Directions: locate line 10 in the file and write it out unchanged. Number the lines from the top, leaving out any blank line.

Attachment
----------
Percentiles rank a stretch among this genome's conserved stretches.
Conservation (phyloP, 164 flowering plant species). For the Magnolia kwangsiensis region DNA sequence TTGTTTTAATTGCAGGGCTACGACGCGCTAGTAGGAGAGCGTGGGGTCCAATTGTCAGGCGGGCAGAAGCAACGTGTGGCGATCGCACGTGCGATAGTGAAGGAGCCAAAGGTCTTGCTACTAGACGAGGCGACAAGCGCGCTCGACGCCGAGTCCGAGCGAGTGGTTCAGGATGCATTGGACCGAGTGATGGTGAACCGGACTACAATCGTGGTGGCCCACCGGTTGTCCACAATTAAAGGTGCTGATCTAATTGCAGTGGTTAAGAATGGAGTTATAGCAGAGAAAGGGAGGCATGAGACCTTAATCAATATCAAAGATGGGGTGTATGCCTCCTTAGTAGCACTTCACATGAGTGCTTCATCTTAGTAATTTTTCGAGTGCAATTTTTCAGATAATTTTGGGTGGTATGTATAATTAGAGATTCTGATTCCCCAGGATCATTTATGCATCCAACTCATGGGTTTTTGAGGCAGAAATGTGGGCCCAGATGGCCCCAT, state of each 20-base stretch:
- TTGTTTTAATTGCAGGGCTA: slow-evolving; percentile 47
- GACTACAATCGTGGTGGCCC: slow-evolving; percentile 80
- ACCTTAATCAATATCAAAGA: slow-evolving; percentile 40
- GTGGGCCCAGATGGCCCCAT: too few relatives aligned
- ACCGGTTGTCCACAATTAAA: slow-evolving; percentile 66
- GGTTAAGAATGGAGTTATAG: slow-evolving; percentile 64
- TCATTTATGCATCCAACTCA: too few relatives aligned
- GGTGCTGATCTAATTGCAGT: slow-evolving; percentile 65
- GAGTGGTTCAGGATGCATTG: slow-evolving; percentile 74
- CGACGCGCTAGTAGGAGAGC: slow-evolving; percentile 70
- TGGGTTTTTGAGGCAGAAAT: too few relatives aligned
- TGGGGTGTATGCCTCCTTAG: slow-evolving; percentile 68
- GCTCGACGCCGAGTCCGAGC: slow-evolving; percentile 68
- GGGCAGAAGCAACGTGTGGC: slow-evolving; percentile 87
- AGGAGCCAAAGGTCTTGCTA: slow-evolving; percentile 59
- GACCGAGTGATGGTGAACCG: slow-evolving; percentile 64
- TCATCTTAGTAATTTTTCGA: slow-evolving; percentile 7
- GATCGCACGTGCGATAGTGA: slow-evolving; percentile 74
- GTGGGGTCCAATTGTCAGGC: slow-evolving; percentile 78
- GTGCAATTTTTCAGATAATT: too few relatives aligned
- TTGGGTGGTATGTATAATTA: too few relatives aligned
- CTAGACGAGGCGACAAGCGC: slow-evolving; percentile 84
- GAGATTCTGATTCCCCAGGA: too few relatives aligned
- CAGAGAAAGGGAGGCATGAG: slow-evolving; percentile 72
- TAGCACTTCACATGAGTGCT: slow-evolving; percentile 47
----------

- GGTGCTGATCTAATTGCAGT: slow-evolving; percentile 65